Akelarre Explained: What’s Up With the Ending?

“Akelarre” / Akelarre

Drama genre
Directed by Pablo Agero
Cast Amaya Aberasturi (Anna), Alex Brendemühl (judge), Daniel Fanego (counselor), Garazi Urkola (Catalina), Yone Laspur (Maider), Daniel Chamorro (judge secretary) and others.
Pages Sorgin Films, Kowalski Films, Lamia Productions
Release year 2021
Site IMDb

Basque country, 1609. In the north of Spain, the pursuit of witches continues, who are calculated and caught thanks to denunciations. This process is led by a respected judge, determined to find those who will reveal the secrets of the coven to the authorities. On his orders, the next suspects are arrested – a group of young girls from a rural village who held meetings in a forest clearing. At first they deny all accusations, and as the execution approaches, they begin to reveal the details of satanic rites.

Quite often, such plots from a dramatic plot gradually turn into gloomy horror, where the soldiers of the Inquisition come to grips with otherworldly forces, faced with witchcraft power. In Akelarra, things develop differently, there is little room for doubt about who the suspects really are. However, as the judge leads the interrogation and finds evidence of witchcraft, the film makes it pretty clear that it’s not the incarcerated who are obsessed with heresy.


The tape has an interesting historical basis, which indicates the events that took place in a particular region. The culture of the Basque Country was significantly different from what was common in other parts of Spain, and this became a key feature of the script.

Basque folk customs are based on paganism, so young people, when they got together, did not limit themselves to religious boundaries (in the film, this can be seen in flashbacks in which girls sing songs and smoke a pipe in the forest thicket). The Basque language was also alien to the Spaniards, so in the tape, the inquisitors take the local folklore for devilish spells, which the suspects unanimously repeat. There is another curious fact: the original title of the film Akelarre is translated into Spanish as a witches’ sabbath, and in Basque this word was called artiodactyls – goats.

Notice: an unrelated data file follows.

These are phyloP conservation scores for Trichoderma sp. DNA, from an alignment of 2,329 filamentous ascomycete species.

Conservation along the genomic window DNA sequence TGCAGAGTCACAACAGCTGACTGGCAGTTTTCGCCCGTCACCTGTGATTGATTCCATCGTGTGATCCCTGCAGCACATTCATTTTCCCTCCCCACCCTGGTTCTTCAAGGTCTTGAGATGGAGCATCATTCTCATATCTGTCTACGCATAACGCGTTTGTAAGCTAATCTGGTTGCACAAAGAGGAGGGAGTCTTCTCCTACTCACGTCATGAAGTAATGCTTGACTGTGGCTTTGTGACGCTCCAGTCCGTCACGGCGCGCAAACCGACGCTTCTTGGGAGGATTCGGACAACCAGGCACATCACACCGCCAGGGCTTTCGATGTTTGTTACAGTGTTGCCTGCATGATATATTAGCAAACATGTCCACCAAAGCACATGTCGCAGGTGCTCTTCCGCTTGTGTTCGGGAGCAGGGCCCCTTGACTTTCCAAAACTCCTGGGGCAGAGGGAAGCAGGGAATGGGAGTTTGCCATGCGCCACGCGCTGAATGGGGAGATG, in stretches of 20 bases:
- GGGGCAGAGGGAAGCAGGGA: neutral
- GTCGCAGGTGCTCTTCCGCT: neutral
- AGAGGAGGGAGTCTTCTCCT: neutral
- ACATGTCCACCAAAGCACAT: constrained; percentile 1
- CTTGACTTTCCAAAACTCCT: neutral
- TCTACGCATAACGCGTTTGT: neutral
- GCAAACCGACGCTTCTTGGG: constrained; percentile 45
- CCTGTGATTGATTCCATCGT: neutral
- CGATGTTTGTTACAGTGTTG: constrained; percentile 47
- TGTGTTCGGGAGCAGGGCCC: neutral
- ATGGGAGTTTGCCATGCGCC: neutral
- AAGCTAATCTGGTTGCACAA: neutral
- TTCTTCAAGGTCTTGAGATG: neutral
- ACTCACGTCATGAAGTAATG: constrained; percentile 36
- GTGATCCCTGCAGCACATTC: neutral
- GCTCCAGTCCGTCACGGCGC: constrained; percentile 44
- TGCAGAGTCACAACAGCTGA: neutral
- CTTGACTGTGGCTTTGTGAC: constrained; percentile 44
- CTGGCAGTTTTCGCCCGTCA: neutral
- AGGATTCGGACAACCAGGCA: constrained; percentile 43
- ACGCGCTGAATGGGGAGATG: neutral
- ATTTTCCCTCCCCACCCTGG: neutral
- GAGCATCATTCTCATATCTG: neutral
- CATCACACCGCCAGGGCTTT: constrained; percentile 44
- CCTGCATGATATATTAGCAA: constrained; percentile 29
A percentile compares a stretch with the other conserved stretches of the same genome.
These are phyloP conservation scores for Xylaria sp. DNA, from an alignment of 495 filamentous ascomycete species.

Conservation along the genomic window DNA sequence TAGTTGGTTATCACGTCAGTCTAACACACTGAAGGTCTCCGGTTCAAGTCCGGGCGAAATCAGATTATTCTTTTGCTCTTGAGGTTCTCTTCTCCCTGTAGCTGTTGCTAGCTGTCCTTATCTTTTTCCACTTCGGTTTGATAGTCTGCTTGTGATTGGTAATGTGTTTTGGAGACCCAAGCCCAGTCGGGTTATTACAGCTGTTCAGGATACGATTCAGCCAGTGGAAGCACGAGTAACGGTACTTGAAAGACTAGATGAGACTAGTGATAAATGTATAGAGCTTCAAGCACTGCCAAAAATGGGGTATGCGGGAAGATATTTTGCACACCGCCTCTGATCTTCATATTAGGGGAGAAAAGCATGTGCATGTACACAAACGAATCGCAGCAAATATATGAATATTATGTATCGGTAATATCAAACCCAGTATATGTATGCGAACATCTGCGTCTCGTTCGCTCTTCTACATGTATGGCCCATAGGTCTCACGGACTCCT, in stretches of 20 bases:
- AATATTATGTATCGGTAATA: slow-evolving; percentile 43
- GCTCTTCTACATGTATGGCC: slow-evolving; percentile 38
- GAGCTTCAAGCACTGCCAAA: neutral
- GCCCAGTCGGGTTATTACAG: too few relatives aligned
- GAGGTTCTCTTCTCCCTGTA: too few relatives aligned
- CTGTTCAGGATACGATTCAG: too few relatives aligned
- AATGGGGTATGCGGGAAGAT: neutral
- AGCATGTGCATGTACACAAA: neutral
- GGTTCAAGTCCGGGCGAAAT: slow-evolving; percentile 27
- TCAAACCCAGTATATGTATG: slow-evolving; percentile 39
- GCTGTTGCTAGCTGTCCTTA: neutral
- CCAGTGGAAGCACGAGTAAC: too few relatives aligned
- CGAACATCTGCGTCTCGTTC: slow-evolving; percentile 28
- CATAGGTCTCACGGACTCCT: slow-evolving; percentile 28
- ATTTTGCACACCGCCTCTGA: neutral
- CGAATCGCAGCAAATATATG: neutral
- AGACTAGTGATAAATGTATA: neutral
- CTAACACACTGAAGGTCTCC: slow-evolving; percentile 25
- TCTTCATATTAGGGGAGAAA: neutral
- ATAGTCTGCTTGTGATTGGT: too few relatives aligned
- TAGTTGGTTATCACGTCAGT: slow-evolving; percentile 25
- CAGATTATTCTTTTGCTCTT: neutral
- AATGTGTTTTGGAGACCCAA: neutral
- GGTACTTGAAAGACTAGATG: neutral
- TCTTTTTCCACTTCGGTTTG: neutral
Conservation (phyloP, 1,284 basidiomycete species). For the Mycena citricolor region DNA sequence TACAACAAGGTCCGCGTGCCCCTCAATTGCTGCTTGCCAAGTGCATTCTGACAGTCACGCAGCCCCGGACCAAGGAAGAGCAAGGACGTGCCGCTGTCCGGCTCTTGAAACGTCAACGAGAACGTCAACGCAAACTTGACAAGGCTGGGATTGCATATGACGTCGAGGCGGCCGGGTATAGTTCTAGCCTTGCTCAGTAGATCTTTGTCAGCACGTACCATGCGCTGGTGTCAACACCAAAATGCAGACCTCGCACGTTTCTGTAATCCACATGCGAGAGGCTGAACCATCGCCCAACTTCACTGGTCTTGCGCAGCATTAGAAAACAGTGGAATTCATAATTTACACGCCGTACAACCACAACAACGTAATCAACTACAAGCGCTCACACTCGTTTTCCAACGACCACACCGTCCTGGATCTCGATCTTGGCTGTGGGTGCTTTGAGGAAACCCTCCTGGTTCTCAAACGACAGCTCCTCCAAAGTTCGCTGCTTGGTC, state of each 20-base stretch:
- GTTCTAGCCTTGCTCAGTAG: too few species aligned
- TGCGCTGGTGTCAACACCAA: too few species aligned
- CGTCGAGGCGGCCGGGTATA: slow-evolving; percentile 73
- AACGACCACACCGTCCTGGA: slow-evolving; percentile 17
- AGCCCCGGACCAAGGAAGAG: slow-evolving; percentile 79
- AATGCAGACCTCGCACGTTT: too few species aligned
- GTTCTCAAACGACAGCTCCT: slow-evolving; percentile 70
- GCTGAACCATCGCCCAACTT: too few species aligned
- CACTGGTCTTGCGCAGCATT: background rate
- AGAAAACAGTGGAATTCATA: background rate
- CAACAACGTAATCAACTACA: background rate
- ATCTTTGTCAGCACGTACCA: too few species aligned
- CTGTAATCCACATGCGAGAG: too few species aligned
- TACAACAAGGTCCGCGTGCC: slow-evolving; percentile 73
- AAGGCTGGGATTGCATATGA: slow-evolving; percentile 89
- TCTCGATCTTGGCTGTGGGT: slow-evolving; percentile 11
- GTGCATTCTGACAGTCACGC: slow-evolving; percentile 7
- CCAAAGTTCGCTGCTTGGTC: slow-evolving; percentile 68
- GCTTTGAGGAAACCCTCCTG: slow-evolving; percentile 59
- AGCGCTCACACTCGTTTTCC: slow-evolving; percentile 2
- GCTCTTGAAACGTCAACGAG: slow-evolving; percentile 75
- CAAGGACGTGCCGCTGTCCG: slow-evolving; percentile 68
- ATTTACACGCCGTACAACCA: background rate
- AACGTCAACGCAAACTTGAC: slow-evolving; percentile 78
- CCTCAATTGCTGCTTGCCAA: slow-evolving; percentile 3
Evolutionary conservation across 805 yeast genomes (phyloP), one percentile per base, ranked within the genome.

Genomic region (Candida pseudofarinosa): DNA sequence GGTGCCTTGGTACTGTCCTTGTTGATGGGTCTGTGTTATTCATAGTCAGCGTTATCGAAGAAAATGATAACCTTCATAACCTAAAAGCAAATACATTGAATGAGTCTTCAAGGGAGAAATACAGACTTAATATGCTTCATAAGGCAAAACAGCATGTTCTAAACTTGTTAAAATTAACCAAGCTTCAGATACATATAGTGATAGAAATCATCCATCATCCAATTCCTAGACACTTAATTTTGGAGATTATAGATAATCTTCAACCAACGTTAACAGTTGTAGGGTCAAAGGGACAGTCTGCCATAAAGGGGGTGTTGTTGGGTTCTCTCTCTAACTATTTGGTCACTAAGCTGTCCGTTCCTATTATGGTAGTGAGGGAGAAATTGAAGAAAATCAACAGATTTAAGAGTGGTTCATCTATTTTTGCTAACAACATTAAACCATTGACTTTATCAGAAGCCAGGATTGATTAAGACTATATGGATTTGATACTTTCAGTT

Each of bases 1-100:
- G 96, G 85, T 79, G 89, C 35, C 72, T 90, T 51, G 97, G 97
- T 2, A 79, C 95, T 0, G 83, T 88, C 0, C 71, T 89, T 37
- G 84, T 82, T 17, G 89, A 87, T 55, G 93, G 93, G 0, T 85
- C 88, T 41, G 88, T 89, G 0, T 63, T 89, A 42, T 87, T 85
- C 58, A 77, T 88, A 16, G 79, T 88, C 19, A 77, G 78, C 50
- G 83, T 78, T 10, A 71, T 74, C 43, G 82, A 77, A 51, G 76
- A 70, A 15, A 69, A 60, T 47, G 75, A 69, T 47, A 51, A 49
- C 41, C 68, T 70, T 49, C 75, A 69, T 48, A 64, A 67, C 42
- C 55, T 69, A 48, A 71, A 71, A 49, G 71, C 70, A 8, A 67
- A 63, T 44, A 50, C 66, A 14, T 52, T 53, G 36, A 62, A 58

The interrogation procedure, accompanied by torture, is shown in the film according to historical ideas about such processes. It was supposed to ask about connections with evil spirits in the presence of a priest and a secretary, and a judge led a conditional investigation. In the film, the role of an official was played by the famous Spanish actor Alex Brendemühl – his character is obsessed with witch secrets, so he makes an arrest even before the investigation begins. Brendemühl’s hero, fascinated by the details of the coven (in which he probably sees his hidden desires), is so inspired by the captured prisoners that he actually pushes them to stage a grandiose theatrical action.


The heroines of “Akelarre”, losing hope of justification, gradually turn into those who they want to see. This is where the film’s directors don’t resort to visual effects, leaving the actresses to recreate something frightening and mesmerizing by lighting a simple campfire. Their dances and songs are so united that young girls with fantasy and inner freedom inspire fear in others, prompting those present to believe in otherworldly forces again.

If the investigation of the Inquisition is led by a judge resembling the devil, then one of the prisoners becomes the leader of the witches, who uses the talent of the storyteller. Sitting in a dungeon where only the rays of daylight fall, she (played by actress Amaya Aberasturi) develops the story in the direction of forbidden, but clearly expected details from her. To all this, the scriptwriters add feminist meanings, hinting at the established framework and inner freedom misunderstood by others (which turns out quite well, except for the symbolic monologue of the tavern owner).

Thus the film “Akelarre” becomes another curious look through history at the trial of the Inquisition, which suppressed the freedom of the Basque Country, distinguished by its traditions.

The tape does not have the breadth of storylines, so it briefly and rather quickly covers one judicial case, pointing to the true and only heretic. All for the sake of a spectacular scene in the finale, which is staged better than the horror covens.


Pros: Inquisition on the example of cultural differences in the Basque Country; modern rethinking; staging a coven without visual effects; the role of actress Amaya Aberasturi Cons: almost one storyline; a clearly defined negative character Conclusion:

a curious Spanish film about how, under strong pressure, you can turn into what they want to see you.

Leave a Comment

Your email address will not be published. Required fields are marked *

Scroll to Top